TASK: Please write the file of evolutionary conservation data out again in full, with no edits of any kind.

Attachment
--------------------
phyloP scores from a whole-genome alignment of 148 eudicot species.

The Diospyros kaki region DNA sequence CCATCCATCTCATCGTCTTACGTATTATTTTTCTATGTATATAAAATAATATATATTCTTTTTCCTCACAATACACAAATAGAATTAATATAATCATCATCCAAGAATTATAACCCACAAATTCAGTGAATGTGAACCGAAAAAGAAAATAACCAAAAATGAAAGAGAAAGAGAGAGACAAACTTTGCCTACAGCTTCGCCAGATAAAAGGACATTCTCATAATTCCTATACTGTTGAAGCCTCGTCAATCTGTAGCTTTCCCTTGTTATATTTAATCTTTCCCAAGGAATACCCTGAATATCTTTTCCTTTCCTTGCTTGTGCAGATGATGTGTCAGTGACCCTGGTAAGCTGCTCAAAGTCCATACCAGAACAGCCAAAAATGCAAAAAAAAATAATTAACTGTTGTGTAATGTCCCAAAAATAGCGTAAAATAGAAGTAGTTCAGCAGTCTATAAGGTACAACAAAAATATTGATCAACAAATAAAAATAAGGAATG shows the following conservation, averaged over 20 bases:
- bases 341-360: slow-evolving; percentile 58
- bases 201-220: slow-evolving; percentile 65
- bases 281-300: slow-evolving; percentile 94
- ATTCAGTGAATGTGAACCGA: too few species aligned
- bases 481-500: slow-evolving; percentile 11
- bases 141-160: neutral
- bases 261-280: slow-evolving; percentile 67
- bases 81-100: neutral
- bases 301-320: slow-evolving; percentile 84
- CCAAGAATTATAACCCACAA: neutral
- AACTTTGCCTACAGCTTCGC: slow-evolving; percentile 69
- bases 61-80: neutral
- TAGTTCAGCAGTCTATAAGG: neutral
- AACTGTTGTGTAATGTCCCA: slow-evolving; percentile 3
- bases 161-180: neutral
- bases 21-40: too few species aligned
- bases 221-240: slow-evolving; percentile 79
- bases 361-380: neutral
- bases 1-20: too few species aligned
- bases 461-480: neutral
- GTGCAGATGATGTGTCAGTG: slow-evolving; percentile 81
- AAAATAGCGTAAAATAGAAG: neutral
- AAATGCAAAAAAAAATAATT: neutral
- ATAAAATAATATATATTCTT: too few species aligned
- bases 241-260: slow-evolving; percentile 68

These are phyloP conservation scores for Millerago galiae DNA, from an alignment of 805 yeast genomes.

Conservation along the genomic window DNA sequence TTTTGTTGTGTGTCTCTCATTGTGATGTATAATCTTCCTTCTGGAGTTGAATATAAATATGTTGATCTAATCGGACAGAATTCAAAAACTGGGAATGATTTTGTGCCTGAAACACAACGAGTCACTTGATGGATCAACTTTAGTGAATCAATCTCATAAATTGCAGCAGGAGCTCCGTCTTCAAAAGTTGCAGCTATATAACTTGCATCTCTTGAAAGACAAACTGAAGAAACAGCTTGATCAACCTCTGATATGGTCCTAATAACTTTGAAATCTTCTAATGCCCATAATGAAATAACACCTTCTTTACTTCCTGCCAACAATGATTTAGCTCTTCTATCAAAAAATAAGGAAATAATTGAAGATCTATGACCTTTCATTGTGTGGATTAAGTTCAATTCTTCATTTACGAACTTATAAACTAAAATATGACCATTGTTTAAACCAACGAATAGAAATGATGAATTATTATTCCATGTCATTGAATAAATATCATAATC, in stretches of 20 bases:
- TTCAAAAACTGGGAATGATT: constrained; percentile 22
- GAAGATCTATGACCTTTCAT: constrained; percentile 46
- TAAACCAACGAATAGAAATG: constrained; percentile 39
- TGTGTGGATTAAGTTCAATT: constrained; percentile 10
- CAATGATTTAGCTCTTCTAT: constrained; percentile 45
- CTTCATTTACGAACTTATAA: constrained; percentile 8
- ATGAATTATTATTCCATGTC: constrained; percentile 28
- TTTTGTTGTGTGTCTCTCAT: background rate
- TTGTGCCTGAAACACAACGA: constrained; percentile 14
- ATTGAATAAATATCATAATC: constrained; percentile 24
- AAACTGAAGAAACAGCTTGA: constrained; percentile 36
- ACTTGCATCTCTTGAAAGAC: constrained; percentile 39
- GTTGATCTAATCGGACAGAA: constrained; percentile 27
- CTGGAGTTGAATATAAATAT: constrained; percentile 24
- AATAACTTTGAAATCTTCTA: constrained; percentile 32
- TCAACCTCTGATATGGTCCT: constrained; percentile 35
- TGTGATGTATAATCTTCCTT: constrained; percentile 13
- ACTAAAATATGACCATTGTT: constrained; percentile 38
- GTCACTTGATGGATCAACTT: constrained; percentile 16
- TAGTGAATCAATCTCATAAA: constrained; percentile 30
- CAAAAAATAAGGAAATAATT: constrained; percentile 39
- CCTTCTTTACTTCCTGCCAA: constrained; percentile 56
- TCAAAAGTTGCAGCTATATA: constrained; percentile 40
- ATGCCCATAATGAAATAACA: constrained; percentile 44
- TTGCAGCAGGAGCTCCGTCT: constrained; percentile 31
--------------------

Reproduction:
phyloP scores from a whole-genome alignment of 148 eudicot species.

The Diospyros kaki region DNA sequence CCATCCATCTCATCGTCTTACGTATTATTTTTCTATGTATATAAAATAATATATATTCTTTTTCCTCACAATACACAAATAGAATTAATATAATCATCATCCAAGAATTATAACCCACAAATTCAGTGAATGTGAACCGAAAAAGAAAATAACCAAAAATGAAAGAGAAAGAGAGAGACAAACTTTGCCTACAGCTTCGCCAGATAAAAGGACATTCTCATAATTCCTATACTGTTGAAGCCTCGTCAATCTGTAGCTTTCCCTTGTTATATTTAATCTTTCCCAAGGAATACCCTGAATATCTTTTCCTTTCCTTGCTTGTGCAGATGATGTGTCAGTGACCCTGGTAAGCTGCTCAAAGTCCATACCAGAACAGCCAAAAATGCAAAAAAAAATAATTAACTGTTGTGTAATGTCCCAAAAATAGCGTAAAATAGAAGTAGTTCAGCAGTCTATAAGGTACAACAAAAATATTGATCAACAAATAAAAATAAGGAATG shows the following conservation, averaged over 20 bases:
- bases 341-360: slow-evolving; percentile 58
- bases 201-220: slow-evolving; percentile 65
- bases 281-300: slow-evolving; percentile 94
- ATTCAGTGAATGTGAACCGA: too few species aligned
- bases 481-500: slow-evolving; percentile 11
- bases 141-160: neutral
- bases 261-280: slow-evolving; percentile 67
- bases 81-100: neutral
- bases 301-320: slow-evolving; percentile 84
- CCAAGAATTATAACCCACAA: neutral
- AACTTTGCCTACAGCTTCGC: slow-evolving; percentile 69
- bases 61-80: neutral
- TAGTTCAGCAGTCTATAAGG: neutral
- AACTGTTGTGTAATGTCCCA: slow-evolving; percentile 3
- bases 161-180: neutral
- bases 21-40: too few species aligned
- bases 221-240: slow-evolving; percentile 79
- bases 361-380: neutral
- bases 1-20: too few species aligned
- bases 461-480: neutral
- GTGCAGATGATGTGTCAGTG: slow-evolving; percentile 81
- AAAATAGCGTAAAATAGAAG: neutral
- AAATGCAAAAAAAAATAATT: neutral
- ATAAAATAATATATATTCTT: too few species aligned
- bases 241-260: slow-evolving; percentile 68

These are phyloP conservation scores for Millerago galiae DNA, from an alignment of 805 yeast genomes.

Conservation along the genomic window DNA sequence TTTTGTTGTGTGTCTCTCATTGTGATGTATAATCTTCCTTCTGGAGTTGAATATAAATATGTTGATCTAATCGGACAGAATTCAAAAACTGGGAATGATTTTGTGCCTGAAACACAACGAGTCACTTGATGGATCAACTTTAGTGAATCAATCTCATAAATTGCAGCAGGAGCTCCGTCTTCAAAAGTTGCAGCTATATAACTTGCATCTCTTGAAAGACAAACTGAAGAAACAGCTTGATCAACCTCTGATATGGTCCTAATAACTTTGAAATCTTCTAATGCCCATAATGAAATAACACCTTCTTTACTTCCTGCCAACAATGATTTAGCTCTTCTATCAAAAAATAAGGAAATAATTGAAGATCTATGACCTTTCATTGTGTGGATTAAGTTCAATTCTTCATTTACGAACTTATAAACTAAAATATGACCATTGTTTAAACCAACGAATAGAAATGATGAATTATTATTCCATGTCATTGAATAAATATCATAATC, in stretches of 20 bases:
- TTCAAAAACTGGGAATGATT: constrained; percentile 22
- GAAGATCTATGACCTTTCAT: constrained; percentile 46
- TAAACCAACGAATAGAAATG: constrained; percentile 39
- TGTGTGGATTAAGTTCAATT: constrained; percentile 10
- CAATGATTTAGCTCTTCTAT: constrained; percentile 45
- CTTCATTTACGAACTTATAA: constrained; percentile 8
- ATGAATTATTATTCCATGTC: constrained; percentile 28
- TTTTGTTGTGTGTCTCTCAT: background rate
- TTGTGCCTGAAACACAACGA: constrained; percentile 14
- ATTGAATAAATATCATAATC: constrained; percentile 24
- AAACTGAAGAAACAGCTTGA: constrained; percentile 36
- ACTTGCATCTCTTGAAAGAC: constrained; percentile 39
- GTTGATCTAATCGGACAGAA: constrained; percentile 27
- CTGGAGTTGAATATAAATAT: constrained; percentile 24
- AATAACTTTGAAATCTTCTA: constrained; percentile 32
- TCAACCTCTGATATGGTCCT: constrained; percentile 35
- TGTGATGTATAATCTTCCTT: constrained; percentile 13
- ACTAAAATATGACCATTGTT: constrained; percentile 38
- GTCACTTGATGGATCAACTT: constrained; percentile 16
- TAGTGAATCAATCTCATAAA: constrained; percentile 30
- CAAAAAATAAGGAAATAATT: constrained; percentile 39
- CCTTCTTTACTTCCTGCCAA: constrained; percentile 56
- TCAAAAGTTGCAGCTATATA: constrained; percentile 40
- ATGCCCATAATGAAATAACA: constrained; percentile 44
- TTGCAGCAGGAGCTCCGTCT: constrained; percentile 31